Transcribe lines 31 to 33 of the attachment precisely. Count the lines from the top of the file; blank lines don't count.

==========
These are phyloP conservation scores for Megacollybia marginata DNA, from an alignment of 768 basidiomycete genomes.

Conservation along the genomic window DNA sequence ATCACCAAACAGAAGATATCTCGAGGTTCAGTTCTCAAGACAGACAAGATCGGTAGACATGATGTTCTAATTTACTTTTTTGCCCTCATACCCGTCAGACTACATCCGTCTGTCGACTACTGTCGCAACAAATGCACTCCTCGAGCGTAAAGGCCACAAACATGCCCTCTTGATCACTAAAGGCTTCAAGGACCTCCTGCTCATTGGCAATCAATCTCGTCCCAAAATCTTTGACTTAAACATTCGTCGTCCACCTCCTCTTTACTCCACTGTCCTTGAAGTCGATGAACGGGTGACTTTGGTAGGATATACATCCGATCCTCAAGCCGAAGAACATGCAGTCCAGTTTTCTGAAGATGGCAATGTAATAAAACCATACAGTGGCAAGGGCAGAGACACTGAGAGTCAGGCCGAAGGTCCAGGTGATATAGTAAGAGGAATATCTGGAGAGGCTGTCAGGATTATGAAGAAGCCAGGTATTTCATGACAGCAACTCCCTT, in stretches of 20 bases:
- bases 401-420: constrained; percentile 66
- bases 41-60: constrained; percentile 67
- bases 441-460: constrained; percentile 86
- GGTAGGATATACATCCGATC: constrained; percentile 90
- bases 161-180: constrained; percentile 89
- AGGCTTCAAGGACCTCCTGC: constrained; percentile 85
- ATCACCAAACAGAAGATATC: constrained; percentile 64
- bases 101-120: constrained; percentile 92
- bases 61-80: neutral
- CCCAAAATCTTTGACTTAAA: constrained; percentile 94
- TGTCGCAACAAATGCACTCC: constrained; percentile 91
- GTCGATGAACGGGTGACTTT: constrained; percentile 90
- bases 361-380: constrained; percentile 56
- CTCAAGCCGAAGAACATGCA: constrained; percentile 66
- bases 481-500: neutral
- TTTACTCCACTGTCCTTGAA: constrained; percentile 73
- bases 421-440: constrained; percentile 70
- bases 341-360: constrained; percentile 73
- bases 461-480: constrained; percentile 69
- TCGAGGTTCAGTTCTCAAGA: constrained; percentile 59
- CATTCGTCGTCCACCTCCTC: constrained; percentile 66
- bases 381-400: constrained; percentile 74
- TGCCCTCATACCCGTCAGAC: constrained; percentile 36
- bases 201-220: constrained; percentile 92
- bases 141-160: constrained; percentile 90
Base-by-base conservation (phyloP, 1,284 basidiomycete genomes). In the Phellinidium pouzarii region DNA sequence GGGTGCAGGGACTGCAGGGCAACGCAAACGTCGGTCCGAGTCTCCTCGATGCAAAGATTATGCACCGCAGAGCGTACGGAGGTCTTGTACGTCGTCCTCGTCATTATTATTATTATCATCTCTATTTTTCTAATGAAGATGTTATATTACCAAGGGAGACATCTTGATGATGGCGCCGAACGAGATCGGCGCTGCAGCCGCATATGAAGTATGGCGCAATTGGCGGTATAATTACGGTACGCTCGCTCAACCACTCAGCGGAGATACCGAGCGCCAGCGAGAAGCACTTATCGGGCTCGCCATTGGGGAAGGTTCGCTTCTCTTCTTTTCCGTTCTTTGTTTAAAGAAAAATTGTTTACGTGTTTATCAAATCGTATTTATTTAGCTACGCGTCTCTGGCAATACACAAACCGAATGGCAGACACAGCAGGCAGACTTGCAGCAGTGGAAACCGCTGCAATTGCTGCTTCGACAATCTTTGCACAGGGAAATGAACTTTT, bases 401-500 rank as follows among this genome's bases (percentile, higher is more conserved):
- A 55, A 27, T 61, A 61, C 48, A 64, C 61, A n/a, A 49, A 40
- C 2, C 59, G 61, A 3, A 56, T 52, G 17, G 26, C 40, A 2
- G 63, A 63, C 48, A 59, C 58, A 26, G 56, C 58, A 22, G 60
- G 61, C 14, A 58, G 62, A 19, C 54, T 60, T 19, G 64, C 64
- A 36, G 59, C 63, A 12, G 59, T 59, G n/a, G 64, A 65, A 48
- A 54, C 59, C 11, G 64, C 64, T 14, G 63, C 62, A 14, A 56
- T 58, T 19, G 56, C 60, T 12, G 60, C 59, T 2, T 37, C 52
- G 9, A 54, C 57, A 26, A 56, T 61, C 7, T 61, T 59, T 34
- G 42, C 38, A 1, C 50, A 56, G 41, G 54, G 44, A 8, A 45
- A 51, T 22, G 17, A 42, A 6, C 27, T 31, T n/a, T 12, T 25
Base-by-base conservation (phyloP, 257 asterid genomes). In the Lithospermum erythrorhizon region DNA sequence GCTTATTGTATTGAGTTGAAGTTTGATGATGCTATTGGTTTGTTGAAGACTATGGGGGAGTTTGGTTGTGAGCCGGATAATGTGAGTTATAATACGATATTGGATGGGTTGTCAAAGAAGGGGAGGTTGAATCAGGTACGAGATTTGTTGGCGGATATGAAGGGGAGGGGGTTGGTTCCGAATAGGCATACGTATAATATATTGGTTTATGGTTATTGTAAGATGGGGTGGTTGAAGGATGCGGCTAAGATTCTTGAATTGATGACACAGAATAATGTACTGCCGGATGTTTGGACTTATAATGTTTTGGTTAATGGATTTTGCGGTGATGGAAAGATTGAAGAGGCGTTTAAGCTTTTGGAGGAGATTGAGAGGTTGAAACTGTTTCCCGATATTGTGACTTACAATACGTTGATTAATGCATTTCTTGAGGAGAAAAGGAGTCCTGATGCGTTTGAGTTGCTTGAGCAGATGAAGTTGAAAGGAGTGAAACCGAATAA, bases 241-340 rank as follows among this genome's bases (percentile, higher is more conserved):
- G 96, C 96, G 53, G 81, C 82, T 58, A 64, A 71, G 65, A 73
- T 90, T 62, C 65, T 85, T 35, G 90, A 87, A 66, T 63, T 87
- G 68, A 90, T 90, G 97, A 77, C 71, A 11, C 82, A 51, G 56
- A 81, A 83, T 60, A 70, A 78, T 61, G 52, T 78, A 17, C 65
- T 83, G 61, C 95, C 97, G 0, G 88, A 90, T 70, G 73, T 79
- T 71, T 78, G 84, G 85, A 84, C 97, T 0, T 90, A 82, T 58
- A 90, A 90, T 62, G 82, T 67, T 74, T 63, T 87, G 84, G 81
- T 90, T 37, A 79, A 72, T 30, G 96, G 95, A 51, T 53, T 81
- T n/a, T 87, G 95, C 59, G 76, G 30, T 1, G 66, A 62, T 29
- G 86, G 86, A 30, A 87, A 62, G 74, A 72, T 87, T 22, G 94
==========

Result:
- G 63, A 63, C 48, A 59, C 58, A 26, G 56, C 58, A 22, G 60
- G 61, C 14, A 58, G 62, A 19, C 54, T 60, T 19, G 64, C 64
- A 36, G 59, C 63, A 12, G 59, T 59, G n/a, G 64, A 65, A 48